Choosing a Hike

The key to having a fun and safe experience hiking is to choose a hike that meets and challenges your level of experience and physical fitness without taxing either.   Hike leaders try to provide information with each hike to help you in making that determination.  

Hike Ratings: The Club uses its own rating system.  The system should not be confused with rating systems of other hiking clubs or climbing organizations, eg. the Yosemite Decimal System. The system is based on the expected average pace of the hike and the expected elevation gain. 

Hike Distance: This is round trip distance.  Distance should be considered in light of other factors in the hike description.   A short off-trail hike can seem longer and take more time than a longer on-trail hike. 

Elevation Gain: Generally the elevation gain listed in a hike is the difference between the lowest point on the hike and the highest point.   In actuality it could be more when the route taken goes up and down over hilly or cliffy terrain.

Hike Leader: Hike leaders are volunteers and their hiking styles are quite varied. One may stop frequently for photos, water breaks and such while another has their sights on a goal and stops only when made aware of a need.  All other aspects of a hike being equal, try hikes with several different hike leaders to find a style compatible with your own preferences.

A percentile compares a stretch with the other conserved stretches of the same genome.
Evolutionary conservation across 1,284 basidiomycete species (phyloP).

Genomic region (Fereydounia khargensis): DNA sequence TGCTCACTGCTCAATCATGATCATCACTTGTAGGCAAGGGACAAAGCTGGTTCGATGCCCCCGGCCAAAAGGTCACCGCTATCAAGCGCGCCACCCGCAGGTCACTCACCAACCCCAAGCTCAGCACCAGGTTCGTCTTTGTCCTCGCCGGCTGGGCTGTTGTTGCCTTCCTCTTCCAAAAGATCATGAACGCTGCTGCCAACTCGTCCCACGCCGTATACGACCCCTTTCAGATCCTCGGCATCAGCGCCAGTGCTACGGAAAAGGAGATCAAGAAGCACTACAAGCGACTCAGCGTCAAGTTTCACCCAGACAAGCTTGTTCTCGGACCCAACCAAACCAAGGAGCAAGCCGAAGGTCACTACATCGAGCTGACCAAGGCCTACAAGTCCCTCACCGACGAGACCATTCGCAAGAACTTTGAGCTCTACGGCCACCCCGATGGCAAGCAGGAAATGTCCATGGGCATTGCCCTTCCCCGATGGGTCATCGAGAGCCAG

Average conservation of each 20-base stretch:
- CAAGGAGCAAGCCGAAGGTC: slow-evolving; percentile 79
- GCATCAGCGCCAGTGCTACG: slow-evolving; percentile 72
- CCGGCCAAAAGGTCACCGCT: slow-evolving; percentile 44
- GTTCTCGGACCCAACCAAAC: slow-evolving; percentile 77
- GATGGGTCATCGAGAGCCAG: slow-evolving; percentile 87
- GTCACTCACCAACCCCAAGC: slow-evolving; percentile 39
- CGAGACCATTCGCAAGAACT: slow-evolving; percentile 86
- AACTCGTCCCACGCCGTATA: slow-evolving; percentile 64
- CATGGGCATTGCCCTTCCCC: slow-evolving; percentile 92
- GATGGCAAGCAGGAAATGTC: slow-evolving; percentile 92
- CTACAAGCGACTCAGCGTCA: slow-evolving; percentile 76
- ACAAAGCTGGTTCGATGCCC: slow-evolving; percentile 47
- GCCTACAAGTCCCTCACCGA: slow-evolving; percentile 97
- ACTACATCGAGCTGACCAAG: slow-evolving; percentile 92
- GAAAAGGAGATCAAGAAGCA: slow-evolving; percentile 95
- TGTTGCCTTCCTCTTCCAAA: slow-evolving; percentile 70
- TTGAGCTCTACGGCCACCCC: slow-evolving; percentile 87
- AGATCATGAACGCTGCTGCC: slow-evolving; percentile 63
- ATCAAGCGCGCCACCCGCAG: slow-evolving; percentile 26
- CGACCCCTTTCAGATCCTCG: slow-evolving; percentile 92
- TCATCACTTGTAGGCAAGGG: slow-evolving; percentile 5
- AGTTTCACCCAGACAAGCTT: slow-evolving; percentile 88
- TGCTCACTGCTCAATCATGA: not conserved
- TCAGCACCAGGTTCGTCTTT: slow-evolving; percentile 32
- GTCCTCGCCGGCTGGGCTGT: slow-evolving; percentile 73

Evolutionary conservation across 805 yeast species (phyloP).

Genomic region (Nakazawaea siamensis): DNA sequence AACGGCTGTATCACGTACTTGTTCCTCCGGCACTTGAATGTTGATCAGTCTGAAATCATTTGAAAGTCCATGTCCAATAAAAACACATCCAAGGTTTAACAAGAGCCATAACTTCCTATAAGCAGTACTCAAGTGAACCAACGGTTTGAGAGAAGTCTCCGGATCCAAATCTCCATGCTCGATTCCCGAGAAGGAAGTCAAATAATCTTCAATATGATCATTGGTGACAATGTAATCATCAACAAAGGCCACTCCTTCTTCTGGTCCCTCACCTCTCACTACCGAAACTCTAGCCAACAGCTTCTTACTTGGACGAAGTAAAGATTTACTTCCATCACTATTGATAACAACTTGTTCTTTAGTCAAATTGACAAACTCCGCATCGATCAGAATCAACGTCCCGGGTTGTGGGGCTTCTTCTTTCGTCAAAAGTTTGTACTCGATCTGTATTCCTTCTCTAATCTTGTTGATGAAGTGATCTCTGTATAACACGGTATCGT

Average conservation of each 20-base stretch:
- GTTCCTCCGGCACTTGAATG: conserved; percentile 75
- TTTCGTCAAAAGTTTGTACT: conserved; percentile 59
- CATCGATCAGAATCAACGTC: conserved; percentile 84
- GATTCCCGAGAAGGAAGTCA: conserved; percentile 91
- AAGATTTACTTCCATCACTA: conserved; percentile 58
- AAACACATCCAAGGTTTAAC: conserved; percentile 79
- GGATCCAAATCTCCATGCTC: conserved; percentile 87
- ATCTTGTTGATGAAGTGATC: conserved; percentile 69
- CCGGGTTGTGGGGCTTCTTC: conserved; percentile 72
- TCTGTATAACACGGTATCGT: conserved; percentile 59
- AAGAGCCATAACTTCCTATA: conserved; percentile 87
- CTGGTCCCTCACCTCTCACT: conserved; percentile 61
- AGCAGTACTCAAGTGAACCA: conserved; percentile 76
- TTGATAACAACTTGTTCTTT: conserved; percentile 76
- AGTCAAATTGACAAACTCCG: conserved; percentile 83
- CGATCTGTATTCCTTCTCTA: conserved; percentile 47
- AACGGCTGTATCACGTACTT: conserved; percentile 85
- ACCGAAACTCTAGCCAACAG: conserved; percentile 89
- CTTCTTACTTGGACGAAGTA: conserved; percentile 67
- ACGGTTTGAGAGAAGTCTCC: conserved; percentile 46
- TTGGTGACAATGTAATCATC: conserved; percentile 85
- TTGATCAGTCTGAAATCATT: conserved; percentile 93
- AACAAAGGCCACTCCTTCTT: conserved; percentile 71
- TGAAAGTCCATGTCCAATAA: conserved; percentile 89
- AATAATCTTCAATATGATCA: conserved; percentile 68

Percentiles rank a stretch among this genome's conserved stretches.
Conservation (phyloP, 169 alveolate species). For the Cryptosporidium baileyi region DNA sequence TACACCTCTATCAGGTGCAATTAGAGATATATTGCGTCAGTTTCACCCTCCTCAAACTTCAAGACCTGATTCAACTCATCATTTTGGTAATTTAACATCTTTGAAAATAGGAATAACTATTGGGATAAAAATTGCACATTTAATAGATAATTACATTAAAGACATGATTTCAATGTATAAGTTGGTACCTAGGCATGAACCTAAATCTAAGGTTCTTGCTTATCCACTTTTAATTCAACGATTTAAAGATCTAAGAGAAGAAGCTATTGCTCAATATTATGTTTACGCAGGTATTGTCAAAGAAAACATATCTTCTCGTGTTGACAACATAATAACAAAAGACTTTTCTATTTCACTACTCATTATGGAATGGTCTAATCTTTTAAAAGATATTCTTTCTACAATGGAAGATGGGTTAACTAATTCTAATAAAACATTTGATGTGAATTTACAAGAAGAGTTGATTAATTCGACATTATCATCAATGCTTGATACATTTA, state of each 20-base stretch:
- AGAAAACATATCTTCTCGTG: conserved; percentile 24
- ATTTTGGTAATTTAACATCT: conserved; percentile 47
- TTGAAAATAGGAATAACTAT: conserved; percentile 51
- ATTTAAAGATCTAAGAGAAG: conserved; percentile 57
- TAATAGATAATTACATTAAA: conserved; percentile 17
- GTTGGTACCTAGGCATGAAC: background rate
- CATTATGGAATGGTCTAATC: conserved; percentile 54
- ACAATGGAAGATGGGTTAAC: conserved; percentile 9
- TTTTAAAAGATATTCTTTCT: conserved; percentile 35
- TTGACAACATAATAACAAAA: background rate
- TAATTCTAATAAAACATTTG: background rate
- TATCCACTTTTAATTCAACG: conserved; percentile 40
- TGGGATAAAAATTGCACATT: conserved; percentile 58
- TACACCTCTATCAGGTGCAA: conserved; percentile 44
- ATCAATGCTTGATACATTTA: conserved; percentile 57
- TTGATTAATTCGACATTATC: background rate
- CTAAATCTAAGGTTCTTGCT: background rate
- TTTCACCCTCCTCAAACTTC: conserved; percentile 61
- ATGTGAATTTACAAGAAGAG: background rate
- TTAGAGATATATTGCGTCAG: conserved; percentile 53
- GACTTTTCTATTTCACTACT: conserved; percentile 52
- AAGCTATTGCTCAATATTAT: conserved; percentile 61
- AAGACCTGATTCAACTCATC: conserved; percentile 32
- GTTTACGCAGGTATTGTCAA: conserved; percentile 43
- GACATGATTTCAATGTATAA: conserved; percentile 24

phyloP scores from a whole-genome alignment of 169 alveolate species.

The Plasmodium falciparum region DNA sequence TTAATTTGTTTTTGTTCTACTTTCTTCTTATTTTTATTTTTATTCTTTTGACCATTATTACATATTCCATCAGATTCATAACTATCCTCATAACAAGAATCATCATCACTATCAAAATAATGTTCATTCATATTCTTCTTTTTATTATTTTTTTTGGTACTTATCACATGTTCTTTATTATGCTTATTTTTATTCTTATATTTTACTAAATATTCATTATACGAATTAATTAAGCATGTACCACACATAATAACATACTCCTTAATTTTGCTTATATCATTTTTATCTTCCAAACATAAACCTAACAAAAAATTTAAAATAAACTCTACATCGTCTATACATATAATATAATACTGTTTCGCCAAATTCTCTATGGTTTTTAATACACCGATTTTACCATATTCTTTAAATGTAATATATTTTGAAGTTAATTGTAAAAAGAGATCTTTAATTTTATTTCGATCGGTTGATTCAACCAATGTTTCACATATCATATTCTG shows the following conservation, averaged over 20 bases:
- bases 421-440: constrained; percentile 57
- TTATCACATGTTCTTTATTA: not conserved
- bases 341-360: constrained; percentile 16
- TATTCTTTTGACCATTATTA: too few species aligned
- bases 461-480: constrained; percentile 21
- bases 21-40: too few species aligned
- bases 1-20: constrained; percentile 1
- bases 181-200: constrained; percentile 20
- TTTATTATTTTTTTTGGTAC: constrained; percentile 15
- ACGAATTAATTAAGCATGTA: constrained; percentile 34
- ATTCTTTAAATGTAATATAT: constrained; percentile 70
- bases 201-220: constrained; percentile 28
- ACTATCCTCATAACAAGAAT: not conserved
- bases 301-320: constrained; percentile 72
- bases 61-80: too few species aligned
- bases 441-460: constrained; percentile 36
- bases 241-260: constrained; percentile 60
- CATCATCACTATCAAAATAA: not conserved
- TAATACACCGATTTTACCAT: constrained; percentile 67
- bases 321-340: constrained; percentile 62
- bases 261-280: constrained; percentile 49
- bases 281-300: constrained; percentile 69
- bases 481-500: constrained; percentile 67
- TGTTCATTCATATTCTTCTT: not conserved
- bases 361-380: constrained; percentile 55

Description: The description provides more information about what you can expect on a hike. It will tell you if there will be stream crossings, deadfall (fallen logs), postholing (trudging through deep snow), scrambling (climbing up rocks), or exposure (a situation in which you are walking along a steep slope or cliff).  It will tell you if a hike is on-trail or off-trail.   The description may also include information about the leader’s style of hiking. 

If you have questions about a hike after considering all the information provided for it, do not hesitate to contact the leader for further information.

Crafted by Cornershop